Space Science Reviews

, Volume 131, Issue 1–4, pp 523–556 | Cite as

The Energetic Particle and Plasma Spectrometer Instrument on the MESSENGER Spacecraft

  • G. Bruce Andrews
  • Thomas H. Zurbuchen
  • Barry H. Mauk
  • Horace Malcom
  • Lennard A. Fisk
  • George Gloeckler
  • George C. Ho
  • Jeffrey S. Kelley
  • Patrick L. Koehn
  • Thomas W. LeFevere
  • Stefano S. Livi
  • Robert A. Lundgren
  • Jim M. Raines
Article

Abstract

The Energetic Particle and Plasma Spectrometer (EPPS) package on the MErcury Surface, Space ENvironment, GEochemistry, and Ranging (MESSENGER) mission to Mercury is composed of two sensors, the Energetic Particle Spectrometer (EPS) and the Fast Imaging Plasma Spectrometer (FIPS). EPS measures the energy, angular, and compositional distributions of the high-energy components of the in situ electrons (>20 keV) and ions (>5 keV/nucleon), while FIPS measures the energy, angular, and compositional distributions of the low-energy components of the ion distributions (<50 eV/charge to 20 keV/charge). Both EPS and FIPS have very small footprints, and their combined mass (∼3 kg) is significantly lower than that of comparable instruments.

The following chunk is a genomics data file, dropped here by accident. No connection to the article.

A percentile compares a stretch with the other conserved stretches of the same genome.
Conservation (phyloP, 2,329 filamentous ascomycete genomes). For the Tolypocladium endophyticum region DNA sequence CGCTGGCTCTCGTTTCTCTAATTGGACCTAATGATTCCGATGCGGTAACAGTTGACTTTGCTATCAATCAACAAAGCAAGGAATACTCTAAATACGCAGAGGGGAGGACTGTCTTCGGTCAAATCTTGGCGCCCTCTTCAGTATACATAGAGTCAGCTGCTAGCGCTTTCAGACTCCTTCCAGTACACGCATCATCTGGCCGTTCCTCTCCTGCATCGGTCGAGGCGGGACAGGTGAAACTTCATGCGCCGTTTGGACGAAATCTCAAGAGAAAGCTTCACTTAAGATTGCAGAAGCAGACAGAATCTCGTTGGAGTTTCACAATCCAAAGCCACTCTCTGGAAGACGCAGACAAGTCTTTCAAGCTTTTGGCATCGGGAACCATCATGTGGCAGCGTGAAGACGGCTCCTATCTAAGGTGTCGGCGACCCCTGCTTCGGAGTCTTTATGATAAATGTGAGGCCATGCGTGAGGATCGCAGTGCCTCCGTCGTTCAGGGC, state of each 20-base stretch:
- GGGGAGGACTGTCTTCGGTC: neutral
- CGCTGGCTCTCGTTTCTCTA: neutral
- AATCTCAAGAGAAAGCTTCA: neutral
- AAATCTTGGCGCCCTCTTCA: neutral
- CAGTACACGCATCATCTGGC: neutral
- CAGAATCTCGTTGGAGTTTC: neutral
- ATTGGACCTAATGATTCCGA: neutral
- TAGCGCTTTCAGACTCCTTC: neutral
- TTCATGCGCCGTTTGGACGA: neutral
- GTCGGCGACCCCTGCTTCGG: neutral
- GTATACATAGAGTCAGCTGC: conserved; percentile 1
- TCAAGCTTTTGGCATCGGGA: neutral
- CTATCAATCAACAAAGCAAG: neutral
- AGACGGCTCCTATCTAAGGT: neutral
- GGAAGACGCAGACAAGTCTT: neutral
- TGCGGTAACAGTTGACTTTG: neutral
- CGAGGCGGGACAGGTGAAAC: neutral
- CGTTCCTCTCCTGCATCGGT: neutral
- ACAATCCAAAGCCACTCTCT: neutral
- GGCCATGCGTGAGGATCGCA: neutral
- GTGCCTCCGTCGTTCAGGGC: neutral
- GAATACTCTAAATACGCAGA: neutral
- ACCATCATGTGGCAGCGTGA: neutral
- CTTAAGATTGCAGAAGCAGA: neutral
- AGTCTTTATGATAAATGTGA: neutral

Keywords

Plasma Spectrometer Ions Electrons Energy Time of flight MESSENGER Mercury 

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Copyright information

© Springer Science+Business Media B.V. 2007

Authors and Affiliations

  • G. Bruce Andrews
    • 1
  • Thomas H. Zurbuchen
    • 2
  • Barry H. Mauk
    • 1
  • Horace Malcom
    • 1
  • Lennard A. Fisk
    • 2
  • George Gloeckler
    • 2
    • 3
  • George C. Ho
    • 1
  • Jeffrey S. Kelley
    • 1
  • Patrick L. Koehn
    • 2
  • Thomas W. LeFevere
    • 1
  • Stefano S. Livi
    • 1
  • Robert A. Lundgren
    • 2
  • Jim M. Raines
    • 2
  1. 1.The Johns Hopkins University Applied Physics LaboratoryLaurelUSA
  2. 2.Department of Atmospheric, Oceanic and Space SciencesUniversity of MichiganAnn ArborUSA
  3. 3.University of MarylandCollege ParkUSA

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